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Novartis to Open $1 Billion Research Center in China

June 2, 2016
Companies are investing in China due to high demand for medicines for cancer, heart disease and diabetes. Plus the government has provided incentives to encourage more investment in innovation.

Novartis AG employees in Shanghai have a new $1 billion home.

The seven-building campus on the outskirts of Shanghai is accented by bamboo staircases and tree-lined courtyards. The company said the 1,300-person facility will be its third major research center, after Basel, Switzerland, and Cambridge, Mass.

Foreign drugmakers are investing in China because of surging demand for medicines as the incidence of chronic conditions like cancer, heart disease and diabetes rise. The government has provided incentives to encourage more investment in innovation, while Chinese consumers are spending more on health care as their incomes rise.

“The commitment that Novartis is making in China is bigger than anybody else in the industry,” Chief Executive Officer Joe Jimenez said in an interview. “We expect Shanghai to ramp up relatively quickly” in terms of drug discovery.

The Novartis research center will further focus on diseases more prevalent in China, such as lung, liver and gastric cancer. Having new medicines in those areas in coming years will help the Basel-based company to secure a toehold in the world’s second-largest pharmaceutical market after the U.S.

Looking for Acquisitions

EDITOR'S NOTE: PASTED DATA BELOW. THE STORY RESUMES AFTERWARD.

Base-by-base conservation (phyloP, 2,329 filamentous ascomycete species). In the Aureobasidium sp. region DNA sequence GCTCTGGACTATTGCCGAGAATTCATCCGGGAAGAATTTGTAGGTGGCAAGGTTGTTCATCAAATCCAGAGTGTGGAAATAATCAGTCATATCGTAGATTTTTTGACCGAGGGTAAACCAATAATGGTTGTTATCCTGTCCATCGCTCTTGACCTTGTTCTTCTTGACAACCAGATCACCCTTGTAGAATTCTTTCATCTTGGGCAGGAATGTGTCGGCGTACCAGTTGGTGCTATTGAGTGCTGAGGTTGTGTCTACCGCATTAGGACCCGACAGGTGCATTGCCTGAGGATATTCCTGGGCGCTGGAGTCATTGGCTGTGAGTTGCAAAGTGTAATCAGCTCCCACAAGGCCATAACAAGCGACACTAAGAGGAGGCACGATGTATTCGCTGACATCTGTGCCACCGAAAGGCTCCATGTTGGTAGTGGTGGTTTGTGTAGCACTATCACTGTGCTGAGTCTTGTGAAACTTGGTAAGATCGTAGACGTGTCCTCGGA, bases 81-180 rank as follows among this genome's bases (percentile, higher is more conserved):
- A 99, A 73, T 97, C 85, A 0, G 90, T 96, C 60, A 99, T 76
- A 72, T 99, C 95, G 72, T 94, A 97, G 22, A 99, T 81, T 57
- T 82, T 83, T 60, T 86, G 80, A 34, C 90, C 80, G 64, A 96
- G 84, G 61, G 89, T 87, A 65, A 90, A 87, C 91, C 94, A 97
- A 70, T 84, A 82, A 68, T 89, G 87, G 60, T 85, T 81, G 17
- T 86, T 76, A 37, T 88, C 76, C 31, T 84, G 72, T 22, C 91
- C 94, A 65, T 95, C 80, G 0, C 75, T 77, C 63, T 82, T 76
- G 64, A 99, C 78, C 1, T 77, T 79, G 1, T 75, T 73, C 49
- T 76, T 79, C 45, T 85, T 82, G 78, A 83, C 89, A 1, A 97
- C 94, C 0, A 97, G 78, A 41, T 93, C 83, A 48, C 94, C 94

Speaking more broadly about Novartis’s growth, Jimenez sees potential in acquisitions around the globe -- anywhere between $1 billion to $5 billion -- for its four business units: pharmaceuticals, oncology, eye care and generics. Such opportunities may arise amid the flurry of deal activity in the industry, as companies are forced to sell off assets to appease antitrust regulators, he said.

“If there were biosimilars, we could potentially acquire those to complement the pipeline in Sandoz,” Jimenez added, saying that while he hasn’t seen biosimilar assets in China to acquire there “definitely are in other parts of Asia.”

Novartis would consider bigger deals in situations where the rationale was “immediately evident to our shareholders,” he said.

Jimenez said the biggest advantage of the new Shanghai campus -- which was announced in 2009 and includes a fitness center and on-site restaurants -- will be for recruiting. He declined to comment on how many employees the company would add in the world’s most populous country, saying it was correlated to the growth of its China business, which was increasing “nicely.”

Pricing Pressure

Using the heart failure drug Entresto as an example, Jimenez commented on the squeezing of drug prices in the U.S. and China, saying that “as long as you’re innovative and not making me-too drugs, you’re going to be fine because those drugs will always be reimbursed.” That forms the central strategy of Novartis in China, he added, since it would be making innovative drugs that specifically address Chinese patients.

In March, Novartis said it agreed to pay $25 million to settle a U.S. Securities and Exchange Commission case that claimed it paid bribes to health professionals in China to increase sales from 2009 to 2013.

Novartis’s SEC settlement came at a time when China’s own crackdown on corruption has ensnared the health-care industry, with GlaxoSmithKline Plc’s sales in the country falling 17 percent last year after a government probe crippled its growth since 2013. A state-led campaign to slash drug prices has triggered a further slowdown in China sales growth for global drugmakers.

Jimenez said the company had reduced the amount of pay that is variable and increased the amount of fixed pay, which “better balances the incentives for the field sales representatives.” It has done this in a number of countries but China in particular, he added.

“We’re here for the long term,” Jimenez said. “We’re committed because we’re doing great science here in Shanghai, no matter what buildings we’re in.”

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